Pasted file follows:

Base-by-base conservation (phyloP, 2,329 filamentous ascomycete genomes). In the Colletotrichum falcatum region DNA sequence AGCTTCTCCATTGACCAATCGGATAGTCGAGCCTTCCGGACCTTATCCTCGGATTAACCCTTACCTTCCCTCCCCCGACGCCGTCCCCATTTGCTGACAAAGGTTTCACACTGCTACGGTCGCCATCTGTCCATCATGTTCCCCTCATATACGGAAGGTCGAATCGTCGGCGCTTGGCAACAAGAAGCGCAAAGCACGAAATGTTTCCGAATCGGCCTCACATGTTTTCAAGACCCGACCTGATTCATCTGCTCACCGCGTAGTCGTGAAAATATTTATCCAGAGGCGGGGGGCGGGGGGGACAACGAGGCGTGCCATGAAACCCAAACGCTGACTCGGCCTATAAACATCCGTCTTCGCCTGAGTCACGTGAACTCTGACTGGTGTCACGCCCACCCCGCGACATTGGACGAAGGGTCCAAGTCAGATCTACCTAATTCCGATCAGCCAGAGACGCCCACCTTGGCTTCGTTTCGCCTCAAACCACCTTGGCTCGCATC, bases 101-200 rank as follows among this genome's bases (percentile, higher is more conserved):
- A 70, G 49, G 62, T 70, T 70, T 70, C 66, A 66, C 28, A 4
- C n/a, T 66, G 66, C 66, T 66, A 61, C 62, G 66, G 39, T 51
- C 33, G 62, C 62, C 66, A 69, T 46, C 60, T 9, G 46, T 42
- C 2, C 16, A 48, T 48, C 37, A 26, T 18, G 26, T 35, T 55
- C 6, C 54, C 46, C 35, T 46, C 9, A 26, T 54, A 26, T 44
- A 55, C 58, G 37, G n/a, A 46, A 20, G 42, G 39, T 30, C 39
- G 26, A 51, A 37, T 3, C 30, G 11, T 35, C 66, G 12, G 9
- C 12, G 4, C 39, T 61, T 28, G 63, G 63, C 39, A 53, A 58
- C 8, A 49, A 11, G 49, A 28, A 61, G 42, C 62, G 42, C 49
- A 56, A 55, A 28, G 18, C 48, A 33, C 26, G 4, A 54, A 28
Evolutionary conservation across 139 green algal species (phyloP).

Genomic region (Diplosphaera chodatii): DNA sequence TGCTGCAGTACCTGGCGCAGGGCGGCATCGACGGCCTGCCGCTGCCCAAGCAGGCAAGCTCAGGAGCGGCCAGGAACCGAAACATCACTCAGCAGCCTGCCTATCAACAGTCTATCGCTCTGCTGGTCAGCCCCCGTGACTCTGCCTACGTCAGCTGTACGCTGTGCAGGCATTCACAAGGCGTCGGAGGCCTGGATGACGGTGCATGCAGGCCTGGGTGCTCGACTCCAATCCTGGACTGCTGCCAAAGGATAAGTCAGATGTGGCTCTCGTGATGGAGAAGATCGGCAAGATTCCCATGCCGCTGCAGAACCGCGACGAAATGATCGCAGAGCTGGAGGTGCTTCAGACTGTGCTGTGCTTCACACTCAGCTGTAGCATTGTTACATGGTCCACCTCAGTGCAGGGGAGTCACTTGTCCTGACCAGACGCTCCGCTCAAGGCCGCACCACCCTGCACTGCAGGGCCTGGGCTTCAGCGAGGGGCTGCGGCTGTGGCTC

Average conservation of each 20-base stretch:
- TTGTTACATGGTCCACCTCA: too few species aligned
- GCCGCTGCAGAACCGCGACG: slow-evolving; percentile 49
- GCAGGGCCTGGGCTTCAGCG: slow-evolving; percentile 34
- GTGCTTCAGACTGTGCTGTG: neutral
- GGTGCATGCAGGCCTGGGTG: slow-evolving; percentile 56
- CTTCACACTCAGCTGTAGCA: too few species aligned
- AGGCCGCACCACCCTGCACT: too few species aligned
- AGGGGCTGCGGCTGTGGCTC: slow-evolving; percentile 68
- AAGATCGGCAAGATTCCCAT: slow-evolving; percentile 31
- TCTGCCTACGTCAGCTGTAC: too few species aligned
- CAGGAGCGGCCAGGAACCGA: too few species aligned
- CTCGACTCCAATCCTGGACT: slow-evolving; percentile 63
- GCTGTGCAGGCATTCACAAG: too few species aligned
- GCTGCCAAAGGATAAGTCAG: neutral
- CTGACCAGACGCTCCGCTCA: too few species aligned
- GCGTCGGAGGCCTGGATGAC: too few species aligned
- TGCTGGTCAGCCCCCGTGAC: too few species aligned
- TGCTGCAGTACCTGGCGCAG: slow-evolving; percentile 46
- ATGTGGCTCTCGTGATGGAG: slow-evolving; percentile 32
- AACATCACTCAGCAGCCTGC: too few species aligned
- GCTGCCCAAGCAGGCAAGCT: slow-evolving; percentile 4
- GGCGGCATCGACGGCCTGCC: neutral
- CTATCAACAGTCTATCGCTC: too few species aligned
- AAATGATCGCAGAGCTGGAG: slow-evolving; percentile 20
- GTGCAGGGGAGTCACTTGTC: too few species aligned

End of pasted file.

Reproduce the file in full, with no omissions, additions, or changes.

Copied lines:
Base-by-base conservation (phyloP, 2,329 filamentous ascomycete genomes). In the Colletotrichum falcatum region DNA sequence AGCTTCTCCATTGACCAATCGGATAGTCGAGCCTTCCGGACCTTATCCTCGGATTAACCCTTACCTTCCCTCCCCCGACGCCGTCCCCATTTGCTGACAAAGGTTTCACACTGCTACGGTCGCCATCTGTCCATCATGTTCCCCTCATATACGGAAGGTCGAATCGTCGGCGCTTGGCAACAAGAAGCGCAAAGCACGAAATGTTTCCGAATCGGCCTCACATGTTTTCAAGACCCGACCTGATTCATCTGCTCACCGCGTAGTCGTGAAAATATTTATCCAGAGGCGGGGGGCGGGGGGGACAACGAGGCGTGCCATGAAACCCAAACGCTGACTCGGCCTATAAACATCCGTCTTCGCCTGAGTCACGTGAACTCTGACTGGTGTCACGCCCACCCCGCGACATTGGACGAAGGGTCCAAGTCAGATCTACCTAATTCCGATCAGCCAGAGACGCCCACCTTGGCTTCGTTTCGCCTCAAACCACCTTGGCTCGCATC, bases 101-200 rank as follows among this genome's bases (percentile, higher is more conserved):
- A 70, G 49, G 62, T 70, T 70, T 70, C 66, A 66, C 28, A 4
- C n/a, T 66, G 66, C 66, T 66, A 61, C 62, G 66, G 39, T 51
- C 33, G 62, C 62, C 66, A 69, T 46, C 60, T 9, G 46, T 42
- C 2, C 16, A 48, T 48, C 37, A 26, T 18, G 26, T 35, T 55
- C 6, C 54, C 46, C 35, T 46, C 9, A 26, T 54, A 26, T 44
- A 55, C 58, G 37, G n/a, A 46, A 20, G 42, G 39, T 30, C 39
- G 26, A 51, A 37, T 3, C 30, G 11, T 35, C 66, G 12, G 9
- C 12, G 4, C 39, T 61, T 28, G 63, G 63, C 39, A 53, A 58
- C 8, A 49, A 11, G 49, A 28, A 61, G 42, C 62, G 42, C 49
- A 56, A 55, A 28, G 18, C 48, A 33, C 26, G 4, A 54, A 28
Evolutionary conservation across 139 green algal species (phyloP).

Genomic region (Diplosphaera chodatii): DNA sequence TGCTGCAGTACCTGGCGCAGGGCGGCATCGACGGCCTGCCGCTGCCCAAGCAGGCAAGCTCAGGAGCGGCCAGGAACCGAAACATCACTCAGCAGCCTGCCTATCAACAGTCTATCGCTCTGCTGGTCAGCCCCCGTGACTCTGCCTACGTCAGCTGTACGCTGTGCAGGCATTCACAAGGCGTCGGAGGCCTGGATGACGGTGCATGCAGGCCTGGGTGCTCGACTCCAATCCTGGACTGCTGCCAAAGGATAAGTCAGATGTGGCTCTCGTGATGGAGAAGATCGGCAAGATTCCCATGCCGCTGCAGAACCGCGACGAAATGATCGCAGAGCTGGAGGTGCTTCAGACTGTGCTGTGCTTCACACTCAGCTGTAGCATTGTTACATGGTCCACCTCAGTGCAGGGGAGTCACTTGTCCTGACCAGACGCTCCGCTCAAGGCCGCACCACCCTGCACTGCAGGGCCTGGGCTTCAGCGAGGGGCTGCGGCTGTGGCTC

Average conservation of each 20-base stretch:
- TTGTTACATGGTCCACCTCA: too few species aligned
- GCCGCTGCAGAACCGCGACG: slow-evolving; percentile 49
- GCAGGGCCTGGGCTTCAGCG: slow-evolving; percentile 34
- GTGCTTCAGACTGTGCTGTG: neutral
- GGTGCATGCAGGCCTGGGTG: slow-evolving; percentile 56
- CTTCACACTCAGCTGTAGCA: too few species aligned
- AGGCCGCACCACCCTGCACT: too few species aligned
- AGGGGCTGCGGCTGTGGCTC: slow-evolving; percentile 68
- AAGATCGGCAAGATTCCCAT: slow-evolving; percentile 31
- TCTGCCTACGTCAGCTGTAC: too few species aligned
- CAGGAGCGGCCAGGAACCGA: too few species aligned
- CTCGACTCCAATCCTGGACT: slow-evolving; percentile 63
- GCTGTGCAGGCATTCACAAG: too few species aligned
- GCTGCCAAAGGATAAGTCAG: neutral
- CTGACCAGACGCTCCGCTCA: too few species aligned
- GCGTCGGAGGCCTGGATGAC: too few species aligned
- TGCTGGTCAGCCCCCGTGAC: too few species aligned
- TGCTGCAGTACCTGGCGCAG: slow-evolving; percentile 46
- ATGTGGCTCTCGTGATGGAG: slow-evolving; percentile 32
- AACATCACTCAGCAGCCTGC: too few species aligned
- GCTGCCCAAGCAGGCAAGCT: slow-evolving; percentile 4
- GGCGGCATCGACGGCCTGCC: neutral
- CTATCAACAGTCTATCGCTC: too few species aligned
- AAATGATCGCAGAGCTGGAG: slow-evolving; percentile 20
- GTGCAGGGGAGTCACTTGTC: too few species aligned